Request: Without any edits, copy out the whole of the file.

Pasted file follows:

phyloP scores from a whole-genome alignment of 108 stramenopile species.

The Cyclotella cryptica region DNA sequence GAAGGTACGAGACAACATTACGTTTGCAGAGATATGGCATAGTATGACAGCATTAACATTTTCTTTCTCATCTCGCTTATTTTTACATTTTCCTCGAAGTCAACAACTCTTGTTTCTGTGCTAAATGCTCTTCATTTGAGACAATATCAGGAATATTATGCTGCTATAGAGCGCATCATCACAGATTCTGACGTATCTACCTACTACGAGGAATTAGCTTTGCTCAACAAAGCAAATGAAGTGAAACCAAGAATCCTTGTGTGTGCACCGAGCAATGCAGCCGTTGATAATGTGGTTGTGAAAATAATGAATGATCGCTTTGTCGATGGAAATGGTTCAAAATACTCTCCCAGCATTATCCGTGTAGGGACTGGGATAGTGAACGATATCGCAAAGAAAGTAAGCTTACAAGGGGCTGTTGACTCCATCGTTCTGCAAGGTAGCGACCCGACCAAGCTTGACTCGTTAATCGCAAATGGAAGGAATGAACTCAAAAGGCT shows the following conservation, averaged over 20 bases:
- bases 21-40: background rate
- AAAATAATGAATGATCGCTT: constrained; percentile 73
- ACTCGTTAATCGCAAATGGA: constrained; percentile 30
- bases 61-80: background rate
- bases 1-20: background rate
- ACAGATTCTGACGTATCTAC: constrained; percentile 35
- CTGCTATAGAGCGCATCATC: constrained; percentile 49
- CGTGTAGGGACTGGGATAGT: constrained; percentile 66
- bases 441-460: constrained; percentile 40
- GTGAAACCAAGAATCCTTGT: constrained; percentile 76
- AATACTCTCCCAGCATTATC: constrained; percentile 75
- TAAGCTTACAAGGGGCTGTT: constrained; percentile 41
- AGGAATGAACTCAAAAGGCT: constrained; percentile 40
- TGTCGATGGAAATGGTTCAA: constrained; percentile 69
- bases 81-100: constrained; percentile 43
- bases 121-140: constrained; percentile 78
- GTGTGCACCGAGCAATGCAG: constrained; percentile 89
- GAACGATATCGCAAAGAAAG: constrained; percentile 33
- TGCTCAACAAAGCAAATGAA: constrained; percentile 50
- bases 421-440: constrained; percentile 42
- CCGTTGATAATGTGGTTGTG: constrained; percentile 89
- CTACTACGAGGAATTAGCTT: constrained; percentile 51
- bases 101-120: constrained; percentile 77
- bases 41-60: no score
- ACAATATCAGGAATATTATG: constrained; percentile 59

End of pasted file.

phyloP scores from a whole-genome alignment of 108 stramenopile species.

The Cyclotella cryptica region DNA sequence GAAGGTACGAGACAACATTACGTTTGCAGAGATATGGCATAGTATGACAGCATTAACATTTTCTTTCTCATCTCGCTTATTTTTACATTTTCCTCGAAGTCAACAACTCTTGTTTCTGTGCTAAATGCTCTTCATTTGAGACAATATCAGGAATATTATGCTGCTATAGAGCGCATCATCACAGATTCTGACGTATCTACCTACTACGAGGAATTAGCTTTGCTCAACAAAGCAAATGAAGTGAAACCAAGAATCCTTGTGTGTGCACCGAGCAATGCAGCCGTTGATAATGTGGTTGTGAAAATAATGAATGATCGCTTTGTCGATGGAAATGGTTCAAAATACTCTCCCAGCATTATCCGTGTAGGGACTGGGATAGTGAACGATATCGCAAAGAAAGTAAGCTTACAAGGGGCTGTTGACTCCATCGTTCTGCAAGGTAGCGACCCGACCAAGCTTGACTCGTTAATCGCAAATGGAAGGAATGAACTCAAAAGGCT shows the following conservation, averaged over 20 bases:
- bases 21-40: background rate
- AAAATAATGAATGATCGCTT: constrained; percentile 73
- ACTCGTTAATCGCAAATGGA: constrained; percentile 30
- bases 61-80: background rate
- bases 1-20: background rate
- ACAGATTCTGACGTATCTAC: constrained; percentile 35
- CTGCTATAGAGCGCATCATC: constrained; percentile 49
- CGTGTAGGGACTGGGATAGT: constrained; percentile 66
- bases 441-460: constrained; percentile 40
- GTGAAACCAAGAATCCTTGT: constrained; percentile 76
- AATACTCTCCCAGCATTATC: constrained; percentile 75
- TAAGCTTACAAGGGGCTGTT: constrained; percentile 41
- AGGAATGAACTCAAAAGGCT: constrained; percentile 40
- TGTCGATGGAAATGGTTCAA: constrained; percentile 69
- bases 81-100: constrained; percentile 43
- bases 121-140: constrained; percentile 78
- GTGTGCACCGAGCAATGCAG: constrained; percentile 89
- GAACGATATCGCAAAGAAAG: constrained; percentile 33
- TGCTCAACAAAGCAAATGAA: constrained; percentile 50
- bases 421-440: constrained; percentile 42
- CCGTTGATAATGTGGTTGTG: constrained; percentile 89
- CTACTACGAGGAATTAGCTT: constrained; percentile 51
- bases 101-120: constrained; percentile 77
- bases 41-60: no score
- ACAATATCAGGAATATTATG: constrained; percentile 59